“He has always been a party drinker, your ex,” Richard commented disapprovingly.

“Let’s go get some fresh air,” Carol said. They went through the back door into Arthur’s neat backyard, illuminated by the full moon. Carol led Richard into the big swing that she often sits in with Clarice, her goddaughter and Cristy’s first born.

Richard began the swinging before jumping in and sitting across her. “I still believe you didn’t need rescuing a while ago,” he insisted, probing.

“Girls always need to be rescued, though we seldom admit it” Carol said, realizing how relieved she was to see Richard a while ago. There was a soft breeze. She felt a little cold so she folded her arms to fight it.

“Not you. Whatever a guy can do for you, you can do for yourself, and even do it better. Unless it’s a totally self-made and successful man, probably.” Richard caught himself voicing out his long-kept observations. Perhaps it was the chilly night that made people instinctively want to protect themselves.

Carol could not help her reaction. “Is that how things are now, Richard? Career woman meant to live successfully alone? Carefree man justified in never being alone with one woman? Have you boxed us both into one-dimensional persons?”

“You know why I let you go when you told me you met David all those years ago?” Richard asked, allowing himself to recognize emotions he had ignored all this time. Carol was asking for it. “You needed someone you could fit into your perfectly organized life. Someone you could predict. Someone you could be proud of. I am not so sure about myself, Carol. That’s why I never fought for you. I may never have enough confidence to stand by you and be your man. You need someone who is exactly like you.”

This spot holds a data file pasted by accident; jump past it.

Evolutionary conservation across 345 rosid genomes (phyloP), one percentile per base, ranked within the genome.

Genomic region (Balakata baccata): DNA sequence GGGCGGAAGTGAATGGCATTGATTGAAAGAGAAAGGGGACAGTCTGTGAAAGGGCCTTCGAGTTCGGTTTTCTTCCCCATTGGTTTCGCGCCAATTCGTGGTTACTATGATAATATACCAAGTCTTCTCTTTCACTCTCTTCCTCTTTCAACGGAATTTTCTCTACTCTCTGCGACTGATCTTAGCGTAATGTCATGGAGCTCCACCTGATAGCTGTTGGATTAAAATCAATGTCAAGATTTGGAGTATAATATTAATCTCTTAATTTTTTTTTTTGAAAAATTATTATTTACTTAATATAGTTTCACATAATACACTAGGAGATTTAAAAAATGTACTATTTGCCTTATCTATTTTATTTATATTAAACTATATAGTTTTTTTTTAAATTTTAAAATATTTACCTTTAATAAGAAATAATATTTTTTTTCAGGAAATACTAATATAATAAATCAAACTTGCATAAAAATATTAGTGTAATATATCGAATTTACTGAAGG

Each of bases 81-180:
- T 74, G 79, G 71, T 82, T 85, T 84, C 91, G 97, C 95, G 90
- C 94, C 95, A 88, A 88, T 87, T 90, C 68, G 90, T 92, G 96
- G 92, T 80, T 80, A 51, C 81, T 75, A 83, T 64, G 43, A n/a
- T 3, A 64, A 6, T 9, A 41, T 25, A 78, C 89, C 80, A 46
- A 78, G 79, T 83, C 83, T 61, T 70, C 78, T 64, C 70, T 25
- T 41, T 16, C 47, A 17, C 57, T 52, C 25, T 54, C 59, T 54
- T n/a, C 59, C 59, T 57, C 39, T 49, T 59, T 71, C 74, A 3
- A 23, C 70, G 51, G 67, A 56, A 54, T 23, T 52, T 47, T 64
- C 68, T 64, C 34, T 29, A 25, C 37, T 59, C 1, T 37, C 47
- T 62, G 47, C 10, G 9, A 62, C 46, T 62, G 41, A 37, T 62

“You’re wrong. I didn’t think of it as heroism on your part then, but as a sign of extreme pride. You are the one who doesn’t need anyone in your life. You can drown and yet never ask for help from anyone. And you wonder why your life seems so directionless.” Carol didn’t feel cold anymore. She couldn’t understand how they became so hostile on this beautiful moonlit night.

She softened her voice. “Let’s not talk about the past, Richard. We were young. We were expected to make mistakes. But we’re here now, older, hopefully wiser. People seldom get a second chance like this.” There. Carol took a chance with that last line. She couldn’t take back her words anymore.

Richard stared at her. The swing had slowed down. “How sure are we that you won’t meet another David and decide that you need to be rescued by a king and not by a prince?” Richard asked, all thoughts about the party forgotten by the way things are turning out in the children’s swing.

“We’re not. We can’t be sure about anything. We can’t predict that you would cease flirting with other women just to spite me.” Richard was about to protest violently, when Carol continued, “I think I will be doing a lot of women a favor if I finally reined you in. I’m rescuing you, too, Richard.”

The swing finally lost momentum and stopped completely.

No one moved. The wind carried traces of laughter from the guests in the house. Carol waited.

Then Richard stood up, and sat beside her. “You threaten to wreak havoc in my perfectly imperfect life, and you claim to rescue me? You are something else, you know that?” He took both of her hands. They were cold. “I still make mistakes up to now,” he said, “but I recognize a golden chance when I see it.” He kissed her right hand.

Carol was fighting back tears. She could not think of a single word to say.

“You are so beautiful… to me” Richard sang, or at least attempted to. Yes, Carol could live with imperfections.

“I’ll let you in on a secret,” she whispered. “ I make mistakes too. I made one when I left you.”

They were still locked in a tight embrace when Clarice found them.

“Ninang, Mommy’s looking for you. Oh hi, Tito Richard. Mommy said I’d find Ninang with you.” She declared as she took them both by the hand and walked back into the party with them. Too young to be the Maid of Honor, she became the couple’s Flower Girl when they got married not long after.